when I first saw this thread I thought that Brookfield may have been able to answer, (I assumed that he may have learned some Latin in school).
-which is why I didn't answer...
My brother learned som Latin, though it has to be said that it's basically a dead/useless language!
but, nether the less.
seems there are many possibly permeatations of what you are trying to say..
ymo (immo): on the contrary, by no means/ by all means
haud : no, not at all, by no means.
despero : to be without hope, despair / despair of, give up.
despero : to have no hope, despair, give up.
spera : (n.pl.) hopes
spero : to hope for, hope.
spes : hope.
paciscor : to make a bargain or agreement, covenant, deal.
re : in
perfidia : treachery, faithlessness.
perfidiosus : treacherous, faithless
opto : to desire, wish for, want.
nec : conj, and not
non : not.
numquam : at no time, never.
nullus : not any, no, none.
fides : trust, confidence, reliance, belief, faith
so there are many possible ways of saying never trust a hope, but no way of saying that exactly.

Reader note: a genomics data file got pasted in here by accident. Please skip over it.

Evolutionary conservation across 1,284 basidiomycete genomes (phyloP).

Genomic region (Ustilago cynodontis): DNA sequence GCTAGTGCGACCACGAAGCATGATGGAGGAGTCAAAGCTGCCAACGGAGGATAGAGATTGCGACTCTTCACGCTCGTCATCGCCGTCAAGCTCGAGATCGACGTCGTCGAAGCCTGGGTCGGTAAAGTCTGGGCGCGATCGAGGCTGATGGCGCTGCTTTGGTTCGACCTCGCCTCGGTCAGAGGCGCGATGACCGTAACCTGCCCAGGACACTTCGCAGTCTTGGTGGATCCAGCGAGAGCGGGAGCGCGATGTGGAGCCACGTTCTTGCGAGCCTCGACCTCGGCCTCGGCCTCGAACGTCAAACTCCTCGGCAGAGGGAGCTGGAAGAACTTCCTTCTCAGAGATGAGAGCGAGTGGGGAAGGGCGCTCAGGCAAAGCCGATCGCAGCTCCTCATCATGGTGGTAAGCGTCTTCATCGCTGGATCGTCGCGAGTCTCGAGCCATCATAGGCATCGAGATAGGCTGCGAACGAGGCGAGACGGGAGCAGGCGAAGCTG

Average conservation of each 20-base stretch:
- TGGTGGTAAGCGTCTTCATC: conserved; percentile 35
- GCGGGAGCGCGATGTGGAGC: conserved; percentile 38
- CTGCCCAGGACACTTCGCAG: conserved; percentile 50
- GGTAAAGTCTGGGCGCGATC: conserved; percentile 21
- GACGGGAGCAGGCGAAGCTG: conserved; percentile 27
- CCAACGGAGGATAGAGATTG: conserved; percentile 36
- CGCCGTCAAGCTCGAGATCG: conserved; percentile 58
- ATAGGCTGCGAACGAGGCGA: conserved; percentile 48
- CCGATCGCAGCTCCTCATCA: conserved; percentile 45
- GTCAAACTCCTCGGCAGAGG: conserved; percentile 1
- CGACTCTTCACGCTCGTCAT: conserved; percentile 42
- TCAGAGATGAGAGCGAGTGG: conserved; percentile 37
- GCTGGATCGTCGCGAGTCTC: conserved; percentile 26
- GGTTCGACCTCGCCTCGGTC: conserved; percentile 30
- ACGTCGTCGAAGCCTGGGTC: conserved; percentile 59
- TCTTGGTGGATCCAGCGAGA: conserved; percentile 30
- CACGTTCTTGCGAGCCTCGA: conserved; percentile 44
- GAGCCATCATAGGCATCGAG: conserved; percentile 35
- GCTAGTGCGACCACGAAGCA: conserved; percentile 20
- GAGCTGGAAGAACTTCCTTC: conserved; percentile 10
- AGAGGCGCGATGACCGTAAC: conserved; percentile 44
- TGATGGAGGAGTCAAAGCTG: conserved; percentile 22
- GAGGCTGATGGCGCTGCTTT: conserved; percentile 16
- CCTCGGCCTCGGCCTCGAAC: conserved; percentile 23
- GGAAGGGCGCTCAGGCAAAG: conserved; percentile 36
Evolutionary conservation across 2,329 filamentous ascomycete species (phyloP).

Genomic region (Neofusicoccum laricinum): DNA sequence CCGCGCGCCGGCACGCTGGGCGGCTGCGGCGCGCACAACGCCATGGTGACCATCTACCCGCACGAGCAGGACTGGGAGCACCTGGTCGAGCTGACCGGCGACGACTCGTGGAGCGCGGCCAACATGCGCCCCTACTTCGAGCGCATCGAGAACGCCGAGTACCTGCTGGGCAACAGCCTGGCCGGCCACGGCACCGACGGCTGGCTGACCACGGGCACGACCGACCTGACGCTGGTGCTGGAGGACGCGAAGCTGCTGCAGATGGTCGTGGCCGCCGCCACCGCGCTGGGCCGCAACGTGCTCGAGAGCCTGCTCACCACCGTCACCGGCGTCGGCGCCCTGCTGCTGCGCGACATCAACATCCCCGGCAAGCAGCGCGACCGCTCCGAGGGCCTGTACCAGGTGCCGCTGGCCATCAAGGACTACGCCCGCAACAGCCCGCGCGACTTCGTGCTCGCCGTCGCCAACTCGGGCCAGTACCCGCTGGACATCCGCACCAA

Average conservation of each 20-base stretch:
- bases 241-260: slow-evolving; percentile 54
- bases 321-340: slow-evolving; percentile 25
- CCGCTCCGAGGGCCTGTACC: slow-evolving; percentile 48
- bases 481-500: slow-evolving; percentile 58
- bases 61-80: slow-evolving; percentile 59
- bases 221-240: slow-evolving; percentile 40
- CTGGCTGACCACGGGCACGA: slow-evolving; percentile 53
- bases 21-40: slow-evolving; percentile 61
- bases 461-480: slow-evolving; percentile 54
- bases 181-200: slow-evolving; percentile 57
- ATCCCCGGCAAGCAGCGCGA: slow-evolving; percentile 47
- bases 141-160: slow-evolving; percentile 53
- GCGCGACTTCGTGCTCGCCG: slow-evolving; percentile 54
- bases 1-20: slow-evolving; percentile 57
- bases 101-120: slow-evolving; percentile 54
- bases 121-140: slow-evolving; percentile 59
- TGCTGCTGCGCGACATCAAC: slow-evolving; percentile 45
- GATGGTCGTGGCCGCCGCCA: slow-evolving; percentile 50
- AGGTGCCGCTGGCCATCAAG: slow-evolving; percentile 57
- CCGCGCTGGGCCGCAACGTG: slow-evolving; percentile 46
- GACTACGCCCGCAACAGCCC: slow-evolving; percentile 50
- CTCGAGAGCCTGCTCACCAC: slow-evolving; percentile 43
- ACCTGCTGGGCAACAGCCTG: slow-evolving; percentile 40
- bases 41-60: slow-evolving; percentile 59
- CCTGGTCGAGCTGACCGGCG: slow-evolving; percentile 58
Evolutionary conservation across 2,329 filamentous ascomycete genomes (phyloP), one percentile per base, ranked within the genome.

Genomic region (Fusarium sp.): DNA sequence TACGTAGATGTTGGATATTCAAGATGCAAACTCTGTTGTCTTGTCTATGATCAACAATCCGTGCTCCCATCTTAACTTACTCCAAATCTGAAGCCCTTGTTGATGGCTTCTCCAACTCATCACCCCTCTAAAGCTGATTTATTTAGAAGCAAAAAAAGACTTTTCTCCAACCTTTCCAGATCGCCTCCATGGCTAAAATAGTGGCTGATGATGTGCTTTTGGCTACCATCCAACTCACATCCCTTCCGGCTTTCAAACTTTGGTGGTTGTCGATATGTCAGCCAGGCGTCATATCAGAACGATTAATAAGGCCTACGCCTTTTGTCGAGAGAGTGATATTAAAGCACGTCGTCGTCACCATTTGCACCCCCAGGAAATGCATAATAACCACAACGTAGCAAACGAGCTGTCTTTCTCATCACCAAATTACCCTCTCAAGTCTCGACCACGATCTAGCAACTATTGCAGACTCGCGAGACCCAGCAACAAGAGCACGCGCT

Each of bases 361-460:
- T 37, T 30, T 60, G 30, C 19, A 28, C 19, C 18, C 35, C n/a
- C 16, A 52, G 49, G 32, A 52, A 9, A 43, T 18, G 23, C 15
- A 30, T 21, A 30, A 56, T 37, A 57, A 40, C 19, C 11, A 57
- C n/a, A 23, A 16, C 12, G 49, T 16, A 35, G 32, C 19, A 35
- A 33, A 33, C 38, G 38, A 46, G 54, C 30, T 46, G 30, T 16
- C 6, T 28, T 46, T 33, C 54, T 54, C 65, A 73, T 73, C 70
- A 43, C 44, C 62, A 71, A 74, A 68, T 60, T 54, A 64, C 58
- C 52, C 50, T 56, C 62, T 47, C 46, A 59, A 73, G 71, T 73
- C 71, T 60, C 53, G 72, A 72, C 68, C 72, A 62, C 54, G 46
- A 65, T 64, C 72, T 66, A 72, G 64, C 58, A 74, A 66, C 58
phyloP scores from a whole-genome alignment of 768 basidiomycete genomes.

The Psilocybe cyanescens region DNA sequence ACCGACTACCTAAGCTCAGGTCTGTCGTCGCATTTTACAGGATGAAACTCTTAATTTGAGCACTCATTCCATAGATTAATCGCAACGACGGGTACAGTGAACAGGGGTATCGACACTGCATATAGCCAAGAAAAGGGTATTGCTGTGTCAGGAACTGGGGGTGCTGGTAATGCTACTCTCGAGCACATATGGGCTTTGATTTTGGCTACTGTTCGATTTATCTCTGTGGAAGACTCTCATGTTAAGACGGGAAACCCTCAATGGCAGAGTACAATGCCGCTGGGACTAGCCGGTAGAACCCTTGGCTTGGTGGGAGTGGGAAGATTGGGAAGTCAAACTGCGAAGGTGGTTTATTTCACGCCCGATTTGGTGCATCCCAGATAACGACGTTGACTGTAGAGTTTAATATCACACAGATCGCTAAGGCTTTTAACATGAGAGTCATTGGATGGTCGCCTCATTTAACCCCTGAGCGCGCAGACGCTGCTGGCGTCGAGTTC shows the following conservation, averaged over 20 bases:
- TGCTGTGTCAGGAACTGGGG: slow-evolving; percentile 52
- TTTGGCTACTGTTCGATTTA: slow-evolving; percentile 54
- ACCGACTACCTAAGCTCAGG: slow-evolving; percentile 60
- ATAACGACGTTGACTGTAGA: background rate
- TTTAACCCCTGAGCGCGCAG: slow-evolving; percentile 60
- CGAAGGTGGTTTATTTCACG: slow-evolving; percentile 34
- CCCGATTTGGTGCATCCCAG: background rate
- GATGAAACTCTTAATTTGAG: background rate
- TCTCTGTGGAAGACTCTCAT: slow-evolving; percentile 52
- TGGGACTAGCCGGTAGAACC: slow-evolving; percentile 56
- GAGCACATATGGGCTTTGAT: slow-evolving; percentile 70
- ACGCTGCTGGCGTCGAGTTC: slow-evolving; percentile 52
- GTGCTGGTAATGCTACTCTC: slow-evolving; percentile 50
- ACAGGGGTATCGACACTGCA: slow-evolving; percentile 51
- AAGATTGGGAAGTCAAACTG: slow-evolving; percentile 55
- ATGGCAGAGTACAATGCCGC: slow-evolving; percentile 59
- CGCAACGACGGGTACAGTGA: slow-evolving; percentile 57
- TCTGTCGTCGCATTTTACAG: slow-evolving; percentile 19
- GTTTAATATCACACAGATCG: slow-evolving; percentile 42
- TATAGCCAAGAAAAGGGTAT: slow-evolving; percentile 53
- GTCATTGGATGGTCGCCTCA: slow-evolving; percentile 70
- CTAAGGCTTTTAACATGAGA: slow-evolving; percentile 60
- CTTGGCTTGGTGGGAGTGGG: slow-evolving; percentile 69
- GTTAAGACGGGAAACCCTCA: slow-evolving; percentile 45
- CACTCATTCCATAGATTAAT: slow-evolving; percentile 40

never trust hopes - numquam fides spera
By no means trust hope - ymo fides spes
trust no hopes - fides nullus spera
trust not hope - fides nullus spes
trust and not hope - fides nec spero
trust not in hopes - fides nullus re spero
the gramatical structure should be very close to a language that is very closely tied to latin, the words appearing as they would make sense in english is probably fine, but you should perhaps look towards a more latin language for gramatical rules, (something like Italian/spanish).
pronounciation will be much like it's written as well. it's almost impossible to describe pronounciation in words, so I won't even try. but the same suggestion applies as above, for the way to say the words seek inspiration from heavily latin based languages.